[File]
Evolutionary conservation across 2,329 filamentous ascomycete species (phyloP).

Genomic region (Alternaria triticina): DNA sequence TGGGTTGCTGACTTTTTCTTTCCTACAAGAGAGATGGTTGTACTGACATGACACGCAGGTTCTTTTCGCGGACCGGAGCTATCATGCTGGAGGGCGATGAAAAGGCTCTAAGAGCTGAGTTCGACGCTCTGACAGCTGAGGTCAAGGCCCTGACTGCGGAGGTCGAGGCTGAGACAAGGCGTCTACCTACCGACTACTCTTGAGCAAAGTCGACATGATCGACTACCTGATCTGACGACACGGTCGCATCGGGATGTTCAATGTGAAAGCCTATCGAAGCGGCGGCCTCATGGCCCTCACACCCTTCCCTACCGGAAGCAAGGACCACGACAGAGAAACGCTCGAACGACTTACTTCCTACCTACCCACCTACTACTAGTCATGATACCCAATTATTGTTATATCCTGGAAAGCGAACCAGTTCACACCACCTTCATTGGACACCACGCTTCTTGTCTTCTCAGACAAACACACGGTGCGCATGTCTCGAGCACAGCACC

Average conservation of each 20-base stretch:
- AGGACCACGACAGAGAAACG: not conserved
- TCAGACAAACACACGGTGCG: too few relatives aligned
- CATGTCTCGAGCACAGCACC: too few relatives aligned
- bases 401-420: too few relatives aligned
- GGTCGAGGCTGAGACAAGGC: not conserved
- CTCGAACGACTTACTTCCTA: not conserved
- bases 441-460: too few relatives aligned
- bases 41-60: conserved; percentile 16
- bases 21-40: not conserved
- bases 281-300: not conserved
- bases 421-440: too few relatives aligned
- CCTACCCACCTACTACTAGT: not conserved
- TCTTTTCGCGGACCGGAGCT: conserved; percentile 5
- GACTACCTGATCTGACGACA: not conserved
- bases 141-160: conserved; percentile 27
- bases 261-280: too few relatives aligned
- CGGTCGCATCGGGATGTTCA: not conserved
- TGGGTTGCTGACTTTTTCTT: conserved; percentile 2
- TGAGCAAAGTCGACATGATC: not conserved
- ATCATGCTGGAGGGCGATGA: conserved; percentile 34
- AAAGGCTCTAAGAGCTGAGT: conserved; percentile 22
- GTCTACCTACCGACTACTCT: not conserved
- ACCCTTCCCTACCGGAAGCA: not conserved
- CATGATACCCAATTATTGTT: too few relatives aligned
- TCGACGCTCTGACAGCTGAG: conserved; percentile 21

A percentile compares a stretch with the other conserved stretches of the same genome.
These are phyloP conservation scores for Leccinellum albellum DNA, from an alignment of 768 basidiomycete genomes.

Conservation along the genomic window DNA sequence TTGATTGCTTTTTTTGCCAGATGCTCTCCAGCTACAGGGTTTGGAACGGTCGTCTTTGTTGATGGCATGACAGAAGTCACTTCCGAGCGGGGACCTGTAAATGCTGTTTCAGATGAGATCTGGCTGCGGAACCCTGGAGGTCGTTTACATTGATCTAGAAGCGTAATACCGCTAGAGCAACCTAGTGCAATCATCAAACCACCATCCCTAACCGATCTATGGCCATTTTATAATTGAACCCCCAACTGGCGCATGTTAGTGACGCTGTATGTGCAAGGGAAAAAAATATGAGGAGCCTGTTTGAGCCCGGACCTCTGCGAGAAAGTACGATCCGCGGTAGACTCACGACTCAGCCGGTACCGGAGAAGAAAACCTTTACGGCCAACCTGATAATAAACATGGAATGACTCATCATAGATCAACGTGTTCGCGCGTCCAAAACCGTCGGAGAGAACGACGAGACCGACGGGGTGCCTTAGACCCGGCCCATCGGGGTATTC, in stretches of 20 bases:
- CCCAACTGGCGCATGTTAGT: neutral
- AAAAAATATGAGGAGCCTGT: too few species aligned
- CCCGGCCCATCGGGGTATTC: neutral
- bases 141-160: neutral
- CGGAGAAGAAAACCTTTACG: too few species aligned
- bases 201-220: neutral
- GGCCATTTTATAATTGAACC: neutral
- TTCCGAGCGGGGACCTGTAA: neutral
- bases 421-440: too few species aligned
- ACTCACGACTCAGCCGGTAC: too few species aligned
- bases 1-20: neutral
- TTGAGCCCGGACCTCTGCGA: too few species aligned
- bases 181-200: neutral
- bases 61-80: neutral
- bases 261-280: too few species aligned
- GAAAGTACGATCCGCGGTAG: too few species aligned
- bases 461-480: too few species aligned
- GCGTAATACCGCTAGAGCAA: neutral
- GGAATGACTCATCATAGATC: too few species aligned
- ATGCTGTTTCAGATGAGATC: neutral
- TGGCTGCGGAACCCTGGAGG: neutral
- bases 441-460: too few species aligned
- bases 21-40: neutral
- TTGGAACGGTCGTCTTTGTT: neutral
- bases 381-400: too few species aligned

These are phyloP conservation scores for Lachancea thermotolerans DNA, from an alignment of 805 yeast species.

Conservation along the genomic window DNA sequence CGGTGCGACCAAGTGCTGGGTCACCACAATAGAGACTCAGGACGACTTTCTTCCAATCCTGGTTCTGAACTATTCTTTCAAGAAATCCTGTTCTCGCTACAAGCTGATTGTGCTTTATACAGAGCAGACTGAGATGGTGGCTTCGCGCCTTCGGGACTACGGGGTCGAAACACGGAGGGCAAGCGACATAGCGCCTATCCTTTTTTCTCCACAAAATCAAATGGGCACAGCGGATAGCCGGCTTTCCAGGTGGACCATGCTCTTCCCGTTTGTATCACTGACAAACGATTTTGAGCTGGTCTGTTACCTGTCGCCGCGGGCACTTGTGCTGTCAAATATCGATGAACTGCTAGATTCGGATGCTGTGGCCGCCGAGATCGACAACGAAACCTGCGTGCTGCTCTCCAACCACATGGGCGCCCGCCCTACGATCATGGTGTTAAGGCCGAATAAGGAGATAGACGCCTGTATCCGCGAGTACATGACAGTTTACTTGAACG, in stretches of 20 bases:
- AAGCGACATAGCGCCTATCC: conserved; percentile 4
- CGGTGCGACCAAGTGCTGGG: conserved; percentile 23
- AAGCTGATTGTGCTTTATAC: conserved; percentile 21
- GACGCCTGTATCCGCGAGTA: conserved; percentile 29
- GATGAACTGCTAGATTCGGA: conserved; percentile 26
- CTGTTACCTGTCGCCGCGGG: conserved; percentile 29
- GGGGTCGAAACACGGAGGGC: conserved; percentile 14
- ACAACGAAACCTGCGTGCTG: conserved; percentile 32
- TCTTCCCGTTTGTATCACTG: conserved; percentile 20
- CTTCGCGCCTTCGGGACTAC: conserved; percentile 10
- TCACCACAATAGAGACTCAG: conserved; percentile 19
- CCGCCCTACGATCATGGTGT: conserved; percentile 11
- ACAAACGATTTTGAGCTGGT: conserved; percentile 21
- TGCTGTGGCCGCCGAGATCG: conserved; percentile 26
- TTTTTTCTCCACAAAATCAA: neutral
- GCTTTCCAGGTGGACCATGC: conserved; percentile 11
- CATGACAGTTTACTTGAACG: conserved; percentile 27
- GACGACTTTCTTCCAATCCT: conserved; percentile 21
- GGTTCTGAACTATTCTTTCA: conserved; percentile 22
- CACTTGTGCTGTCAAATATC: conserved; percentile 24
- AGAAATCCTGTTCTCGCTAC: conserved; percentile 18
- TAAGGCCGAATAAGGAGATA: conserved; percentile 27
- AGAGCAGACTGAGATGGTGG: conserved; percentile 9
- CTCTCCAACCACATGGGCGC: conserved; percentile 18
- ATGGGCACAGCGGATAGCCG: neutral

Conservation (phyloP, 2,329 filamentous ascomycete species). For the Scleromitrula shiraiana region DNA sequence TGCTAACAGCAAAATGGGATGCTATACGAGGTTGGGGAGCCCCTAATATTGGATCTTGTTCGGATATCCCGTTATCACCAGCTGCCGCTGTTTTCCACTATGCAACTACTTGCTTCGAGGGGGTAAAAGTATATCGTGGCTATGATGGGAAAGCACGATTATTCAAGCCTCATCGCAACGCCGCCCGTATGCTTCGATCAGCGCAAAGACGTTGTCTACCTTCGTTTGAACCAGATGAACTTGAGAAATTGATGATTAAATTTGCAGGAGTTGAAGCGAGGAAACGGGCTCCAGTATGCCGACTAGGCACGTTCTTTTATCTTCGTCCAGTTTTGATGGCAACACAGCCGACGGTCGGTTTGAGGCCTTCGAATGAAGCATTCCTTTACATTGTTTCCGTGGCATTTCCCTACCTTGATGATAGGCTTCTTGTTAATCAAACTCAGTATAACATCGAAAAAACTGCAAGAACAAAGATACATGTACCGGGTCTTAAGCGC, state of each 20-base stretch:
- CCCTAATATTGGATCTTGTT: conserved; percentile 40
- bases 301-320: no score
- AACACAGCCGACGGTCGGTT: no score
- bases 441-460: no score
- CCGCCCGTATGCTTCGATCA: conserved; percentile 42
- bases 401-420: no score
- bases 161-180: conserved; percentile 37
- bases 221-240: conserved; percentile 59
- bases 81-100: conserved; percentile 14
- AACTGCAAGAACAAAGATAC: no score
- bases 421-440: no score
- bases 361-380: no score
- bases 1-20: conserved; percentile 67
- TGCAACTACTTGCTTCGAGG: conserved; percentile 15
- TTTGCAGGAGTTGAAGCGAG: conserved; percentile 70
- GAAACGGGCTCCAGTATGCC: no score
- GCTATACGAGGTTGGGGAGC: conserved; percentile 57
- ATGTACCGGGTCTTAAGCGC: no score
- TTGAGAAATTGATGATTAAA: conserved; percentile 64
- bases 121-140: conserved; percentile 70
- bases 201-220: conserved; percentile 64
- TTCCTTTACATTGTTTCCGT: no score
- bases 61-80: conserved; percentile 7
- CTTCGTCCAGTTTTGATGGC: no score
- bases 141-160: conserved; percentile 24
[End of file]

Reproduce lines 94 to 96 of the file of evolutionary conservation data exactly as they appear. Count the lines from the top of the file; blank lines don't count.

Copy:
- AACTGCAAGAACAAAGATAC: no score
- bases 421-440: no score
- bases 361-380: no score